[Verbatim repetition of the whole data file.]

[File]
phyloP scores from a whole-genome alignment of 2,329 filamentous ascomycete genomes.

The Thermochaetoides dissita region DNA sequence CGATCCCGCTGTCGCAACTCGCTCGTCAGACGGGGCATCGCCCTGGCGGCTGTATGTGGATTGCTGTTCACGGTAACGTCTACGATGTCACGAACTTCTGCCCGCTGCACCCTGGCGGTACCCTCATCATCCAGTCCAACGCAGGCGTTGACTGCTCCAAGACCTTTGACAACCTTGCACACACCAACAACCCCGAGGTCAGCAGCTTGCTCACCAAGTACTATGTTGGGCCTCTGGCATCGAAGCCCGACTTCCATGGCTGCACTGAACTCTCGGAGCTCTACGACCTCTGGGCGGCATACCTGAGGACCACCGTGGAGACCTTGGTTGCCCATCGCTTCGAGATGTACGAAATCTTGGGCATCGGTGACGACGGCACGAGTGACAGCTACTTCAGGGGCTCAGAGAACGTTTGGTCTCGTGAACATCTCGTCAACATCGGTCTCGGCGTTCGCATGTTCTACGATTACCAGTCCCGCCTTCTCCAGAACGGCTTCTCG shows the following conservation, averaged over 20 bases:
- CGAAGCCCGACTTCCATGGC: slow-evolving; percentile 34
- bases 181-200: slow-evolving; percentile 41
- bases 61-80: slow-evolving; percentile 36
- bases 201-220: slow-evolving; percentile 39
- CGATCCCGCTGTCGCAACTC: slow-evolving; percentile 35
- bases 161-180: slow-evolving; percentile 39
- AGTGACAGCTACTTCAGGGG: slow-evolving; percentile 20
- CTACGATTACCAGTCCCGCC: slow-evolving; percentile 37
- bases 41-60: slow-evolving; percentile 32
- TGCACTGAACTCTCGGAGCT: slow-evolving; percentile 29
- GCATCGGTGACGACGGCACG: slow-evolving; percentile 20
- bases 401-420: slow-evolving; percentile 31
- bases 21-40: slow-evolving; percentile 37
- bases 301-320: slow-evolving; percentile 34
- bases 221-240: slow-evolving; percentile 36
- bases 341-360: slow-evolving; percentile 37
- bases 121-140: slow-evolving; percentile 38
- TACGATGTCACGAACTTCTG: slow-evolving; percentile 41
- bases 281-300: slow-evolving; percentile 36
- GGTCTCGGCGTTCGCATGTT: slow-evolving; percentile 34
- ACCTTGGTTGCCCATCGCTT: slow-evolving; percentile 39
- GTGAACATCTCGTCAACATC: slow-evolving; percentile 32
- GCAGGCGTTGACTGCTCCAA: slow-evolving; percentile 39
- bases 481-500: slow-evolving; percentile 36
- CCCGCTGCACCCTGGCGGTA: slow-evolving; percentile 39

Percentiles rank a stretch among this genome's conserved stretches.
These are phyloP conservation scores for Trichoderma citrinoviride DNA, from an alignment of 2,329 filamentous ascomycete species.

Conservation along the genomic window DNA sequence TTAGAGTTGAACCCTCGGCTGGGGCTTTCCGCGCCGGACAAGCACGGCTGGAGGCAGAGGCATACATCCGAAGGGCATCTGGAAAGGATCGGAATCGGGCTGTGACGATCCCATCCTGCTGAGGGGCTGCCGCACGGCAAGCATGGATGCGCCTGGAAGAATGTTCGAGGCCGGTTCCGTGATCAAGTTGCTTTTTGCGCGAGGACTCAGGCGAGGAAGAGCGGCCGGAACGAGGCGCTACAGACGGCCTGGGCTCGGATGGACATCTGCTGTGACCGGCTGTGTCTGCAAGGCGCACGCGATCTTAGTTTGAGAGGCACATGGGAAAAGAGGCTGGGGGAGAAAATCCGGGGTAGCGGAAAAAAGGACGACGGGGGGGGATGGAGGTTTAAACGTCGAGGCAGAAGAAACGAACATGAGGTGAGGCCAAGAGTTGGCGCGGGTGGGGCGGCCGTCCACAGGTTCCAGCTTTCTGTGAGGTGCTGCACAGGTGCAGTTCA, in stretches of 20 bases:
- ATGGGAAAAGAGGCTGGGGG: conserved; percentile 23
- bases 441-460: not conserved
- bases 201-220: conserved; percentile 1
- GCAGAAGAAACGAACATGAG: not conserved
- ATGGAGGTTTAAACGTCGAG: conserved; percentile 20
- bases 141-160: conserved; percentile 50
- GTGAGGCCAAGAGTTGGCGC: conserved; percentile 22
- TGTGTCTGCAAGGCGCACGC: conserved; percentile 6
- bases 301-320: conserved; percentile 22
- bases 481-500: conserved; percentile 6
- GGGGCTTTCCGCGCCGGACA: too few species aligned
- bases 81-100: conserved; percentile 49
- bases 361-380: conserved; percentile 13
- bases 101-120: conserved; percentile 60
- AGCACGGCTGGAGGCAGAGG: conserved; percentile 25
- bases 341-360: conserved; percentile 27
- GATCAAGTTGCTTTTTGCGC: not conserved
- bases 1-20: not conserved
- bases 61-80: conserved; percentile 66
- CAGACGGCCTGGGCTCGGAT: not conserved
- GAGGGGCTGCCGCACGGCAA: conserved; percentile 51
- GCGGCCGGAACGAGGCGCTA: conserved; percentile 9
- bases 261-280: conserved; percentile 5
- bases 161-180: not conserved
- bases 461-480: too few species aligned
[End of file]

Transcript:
phyloP scores from a whole-genome alignment of 2,329 filamentous ascomycete genomes.

The Thermochaetoides dissita region DNA sequence CGATCCCGCTGTCGCAACTCGCTCGTCAGACGGGGCATCGCCCTGGCGGCTGTATGTGGATTGCTGTTCACGGTAACGTCTACGATGTCACGAACTTCTGCCCGCTGCACCCTGGCGGTACCCTCATCATCCAGTCCAACGCAGGCGTTGACTGCTCCAAGACCTTTGACAACCTTGCACACACCAACAACCCCGAGGTCAGCAGCTTGCTCACCAAGTACTATGTTGGGCCTCTGGCATCGAAGCCCGACTTCCATGGCTGCACTGAACTCTCGGAGCTCTACGACCTCTGGGCGGCATACCTGAGGACCACCGTGGAGACCTTGGTTGCCCATCGCTTCGAGATGTACGAAATCTTGGGCATCGGTGACGACGGCACGAGTGACAGCTACTTCAGGGGCTCAGAGAACGTTTGGTCTCGTGAACATCTCGTCAACATCGGTCTCGGCGTTCGCATGTTCTACGATTACCAGTCCCGCCTTCTCCAGAACGGCTTCTCG shows the following conservation, averaged over 20 bases:
- CGAAGCCCGACTTCCATGGC: slow-evolving; percentile 34
- bases 181-200: slow-evolving; percentile 41
- bases 61-80: slow-evolving; percentile 36
- bases 201-220: slow-evolving; percentile 39
- CGATCCCGCTGTCGCAACTC: slow-evolving; percentile 35
- bases 161-180: slow-evolving; percentile 39
- AGTGACAGCTACTTCAGGGG: slow-evolving; percentile 20
- CTACGATTACCAGTCCCGCC: slow-evolving; percentile 37
- bases 41-60: slow-evolving; percentile 32
- TGCACTGAACTCTCGGAGCT: slow-evolving; percentile 29
- GCATCGGTGACGACGGCACG: slow-evolving; percentile 20
- bases 401-420: slow-evolving; percentile 31
- bases 21-40: slow-evolving; percentile 37
- bases 301-320: slow-evolving; percentile 34
- bases 221-240: slow-evolving; percentile 36
- bases 341-360: slow-evolving; percentile 37
- bases 121-140: slow-evolving; percentile 38
- TACGATGTCACGAACTTCTG: slow-evolving; percentile 41
- bases 281-300: slow-evolving; percentile 36
- GGTCTCGGCGTTCGCATGTT: slow-evolving; percentile 34
- ACCTTGGTTGCCCATCGCTT: slow-evolving; percentile 39
- GTGAACATCTCGTCAACATC: slow-evolving; percentile 32
- GCAGGCGTTGACTGCTCCAA: slow-evolving; percentile 39
- bases 481-500: slow-evolving; percentile 36
- CCCGCTGCACCCTGGCGGTA: slow-evolving; percentile 39

Percentiles rank a stretch among this genome's conserved stretches.
These are phyloP conservation scores for Trichoderma citrinoviride DNA, from an alignment of 2,329 filamentous ascomycete species.

Conservation along the genomic window DNA sequence TTAGAGTTGAACCCTCGGCTGGGGCTTTCCGCGCCGGACAAGCACGGCTGGAGGCAGAGGCATACATCCGAAGGGCATCTGGAAAGGATCGGAATCGGGCTGTGACGATCCCATCCTGCTGAGGGGCTGCCGCACGGCAAGCATGGATGCGCCTGGAAGAATGTTCGAGGCCGGTTCCGTGATCAAGTTGCTTTTTGCGCGAGGACTCAGGCGAGGAAGAGCGGCCGGAACGAGGCGCTACAGACGGCCTGGGCTCGGATGGACATCTGCTGTGACCGGCTGTGTCTGCAAGGCGCACGCGATCTTAGTTTGAGAGGCACATGGGAAAAGAGGCTGGGGGAGAAAATCCGGGGTAGCGGAAAAAAGGACGACGGGGGGGGATGGAGGTTTAAACGTCGAGGCAGAAGAAACGAACATGAGGTGAGGCCAAGAGTTGGCGCGGGTGGGGCGGCCGTCCACAGGTTCCAGCTTTCTGTGAGGTGCTGCACAGGTGCAGTTCA, in stretches of 20 bases:
- ATGGGAAAAGAGGCTGGGGG: conserved; percentile 23
- bases 441-460: not conserved
- bases 201-220: conserved; percentile 1
- GCAGAAGAAACGAACATGAG: not conserved
- ATGGAGGTTTAAACGTCGAG: conserved; percentile 20
- bases 141-160: conserved; percentile 50
- GTGAGGCCAAGAGTTGGCGC: conserved; percentile 22
- TGTGTCTGCAAGGCGCACGC: conserved; percentile 6
- bases 301-320: conserved; percentile 22
- bases 481-500: conserved; percentile 6
- GGGGCTTTCCGCGCCGGACA: too few species aligned
- bases 81-100: conserved; percentile 49
- bases 361-380: conserved; percentile 13
- bases 101-120: conserved; percentile 60
- AGCACGGCTGGAGGCAGAGG: conserved; percentile 25
- bases 341-360: conserved; percentile 27
- GATCAAGTTGCTTTTTGCGC: not conserved
- bases 1-20: not conserved
- bases 61-80: conserved; percentile 66
- CAGACGGCCTGGGCTCGGAT: not conserved
- GAGGGGCTGCCGCACGGCAA: conserved; percentile 51
- GCGGCCGGAACGAGGCGCTA: conserved; percentile 9
- bases 261-280: conserved; percentile 5
- bases 161-180: not conserved
- bases 461-480: too few species aligned